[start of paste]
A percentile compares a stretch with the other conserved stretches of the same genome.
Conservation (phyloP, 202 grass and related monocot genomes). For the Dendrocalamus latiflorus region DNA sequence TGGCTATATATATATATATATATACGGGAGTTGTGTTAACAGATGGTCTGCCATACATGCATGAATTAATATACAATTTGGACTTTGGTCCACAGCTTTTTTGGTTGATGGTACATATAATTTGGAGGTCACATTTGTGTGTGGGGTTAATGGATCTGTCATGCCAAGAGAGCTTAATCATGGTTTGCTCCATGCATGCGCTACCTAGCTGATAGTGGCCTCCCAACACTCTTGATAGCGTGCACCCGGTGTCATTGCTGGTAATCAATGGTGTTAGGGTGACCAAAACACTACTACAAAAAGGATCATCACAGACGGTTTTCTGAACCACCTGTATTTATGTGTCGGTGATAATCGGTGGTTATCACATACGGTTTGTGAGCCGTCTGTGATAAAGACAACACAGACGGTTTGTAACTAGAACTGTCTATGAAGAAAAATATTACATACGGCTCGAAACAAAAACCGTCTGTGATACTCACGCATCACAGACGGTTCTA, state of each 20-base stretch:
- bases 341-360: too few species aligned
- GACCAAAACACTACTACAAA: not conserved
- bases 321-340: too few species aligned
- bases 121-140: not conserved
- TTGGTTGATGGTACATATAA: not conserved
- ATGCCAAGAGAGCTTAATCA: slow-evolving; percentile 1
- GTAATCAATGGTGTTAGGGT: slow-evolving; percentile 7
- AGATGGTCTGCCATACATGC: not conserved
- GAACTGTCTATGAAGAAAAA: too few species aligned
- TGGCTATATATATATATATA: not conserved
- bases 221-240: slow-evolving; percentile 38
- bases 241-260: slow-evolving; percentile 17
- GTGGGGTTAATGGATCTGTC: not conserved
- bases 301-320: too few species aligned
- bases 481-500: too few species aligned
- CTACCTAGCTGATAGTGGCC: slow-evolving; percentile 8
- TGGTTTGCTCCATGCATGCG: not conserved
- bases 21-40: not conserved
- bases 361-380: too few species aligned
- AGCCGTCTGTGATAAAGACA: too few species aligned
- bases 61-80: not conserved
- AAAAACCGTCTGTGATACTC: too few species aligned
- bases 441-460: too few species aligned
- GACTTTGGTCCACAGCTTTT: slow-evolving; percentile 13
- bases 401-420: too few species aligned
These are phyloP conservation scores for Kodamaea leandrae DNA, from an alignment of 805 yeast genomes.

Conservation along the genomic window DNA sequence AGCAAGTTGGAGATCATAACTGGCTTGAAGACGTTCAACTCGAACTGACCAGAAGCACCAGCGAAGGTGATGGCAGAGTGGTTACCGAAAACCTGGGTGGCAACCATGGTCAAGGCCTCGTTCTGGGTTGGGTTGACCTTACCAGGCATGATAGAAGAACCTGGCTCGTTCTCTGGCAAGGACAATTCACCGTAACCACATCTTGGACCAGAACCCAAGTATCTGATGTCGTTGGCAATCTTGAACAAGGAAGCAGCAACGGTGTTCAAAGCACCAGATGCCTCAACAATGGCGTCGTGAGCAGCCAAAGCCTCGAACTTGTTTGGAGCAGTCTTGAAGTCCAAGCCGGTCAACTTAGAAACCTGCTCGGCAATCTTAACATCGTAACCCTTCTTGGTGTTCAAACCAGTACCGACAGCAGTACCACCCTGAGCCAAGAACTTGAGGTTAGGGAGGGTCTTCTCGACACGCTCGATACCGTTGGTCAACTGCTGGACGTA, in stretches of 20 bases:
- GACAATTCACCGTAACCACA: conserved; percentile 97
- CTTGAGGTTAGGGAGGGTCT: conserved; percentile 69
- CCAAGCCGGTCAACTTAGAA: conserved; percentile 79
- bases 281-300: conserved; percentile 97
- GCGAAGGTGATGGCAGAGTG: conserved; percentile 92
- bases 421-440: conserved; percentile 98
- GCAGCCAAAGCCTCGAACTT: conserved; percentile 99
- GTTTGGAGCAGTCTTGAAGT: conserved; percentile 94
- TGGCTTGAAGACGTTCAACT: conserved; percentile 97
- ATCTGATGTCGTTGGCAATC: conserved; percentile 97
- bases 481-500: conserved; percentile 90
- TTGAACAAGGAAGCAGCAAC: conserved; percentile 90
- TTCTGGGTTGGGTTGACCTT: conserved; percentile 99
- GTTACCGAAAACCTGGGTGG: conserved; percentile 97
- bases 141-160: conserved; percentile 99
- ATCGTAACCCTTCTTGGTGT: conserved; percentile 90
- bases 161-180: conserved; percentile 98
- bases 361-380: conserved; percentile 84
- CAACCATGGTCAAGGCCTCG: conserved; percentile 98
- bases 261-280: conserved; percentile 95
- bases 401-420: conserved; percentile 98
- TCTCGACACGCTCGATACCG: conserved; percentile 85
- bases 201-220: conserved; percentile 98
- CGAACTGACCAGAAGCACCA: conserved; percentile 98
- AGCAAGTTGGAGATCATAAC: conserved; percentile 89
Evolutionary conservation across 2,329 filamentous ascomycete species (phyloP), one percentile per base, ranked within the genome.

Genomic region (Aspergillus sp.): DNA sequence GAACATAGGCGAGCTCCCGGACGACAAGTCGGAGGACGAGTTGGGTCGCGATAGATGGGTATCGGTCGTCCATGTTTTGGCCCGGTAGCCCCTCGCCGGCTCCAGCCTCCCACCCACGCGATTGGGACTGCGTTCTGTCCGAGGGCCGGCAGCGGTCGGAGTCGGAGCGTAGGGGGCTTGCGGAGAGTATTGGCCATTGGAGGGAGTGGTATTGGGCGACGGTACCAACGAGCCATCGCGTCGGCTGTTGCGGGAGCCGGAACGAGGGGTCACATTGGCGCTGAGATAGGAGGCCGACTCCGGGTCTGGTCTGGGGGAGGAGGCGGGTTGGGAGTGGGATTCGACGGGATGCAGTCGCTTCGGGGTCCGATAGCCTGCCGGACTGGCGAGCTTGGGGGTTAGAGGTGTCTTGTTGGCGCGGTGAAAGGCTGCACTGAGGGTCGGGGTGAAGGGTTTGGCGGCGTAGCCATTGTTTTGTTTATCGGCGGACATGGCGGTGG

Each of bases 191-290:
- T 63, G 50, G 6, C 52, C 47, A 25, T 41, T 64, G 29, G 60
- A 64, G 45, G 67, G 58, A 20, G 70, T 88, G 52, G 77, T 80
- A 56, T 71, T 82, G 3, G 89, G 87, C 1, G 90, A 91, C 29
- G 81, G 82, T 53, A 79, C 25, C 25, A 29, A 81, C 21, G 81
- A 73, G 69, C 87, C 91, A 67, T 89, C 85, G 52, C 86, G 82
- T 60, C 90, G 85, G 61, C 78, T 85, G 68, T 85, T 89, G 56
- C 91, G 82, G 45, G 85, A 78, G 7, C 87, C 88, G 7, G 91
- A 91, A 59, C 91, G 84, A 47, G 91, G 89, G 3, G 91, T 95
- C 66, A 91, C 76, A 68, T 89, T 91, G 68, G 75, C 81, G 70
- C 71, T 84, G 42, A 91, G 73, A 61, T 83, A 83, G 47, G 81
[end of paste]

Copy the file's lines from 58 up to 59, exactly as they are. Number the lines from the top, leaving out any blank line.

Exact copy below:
- T 63, G 50, G 6, C 52, C 47, A 25, T 41, T 64, G 29, G 60
- A 64, G 45, G 67, G 58, A 20, G 70, T 88, G 52, G 77, T 80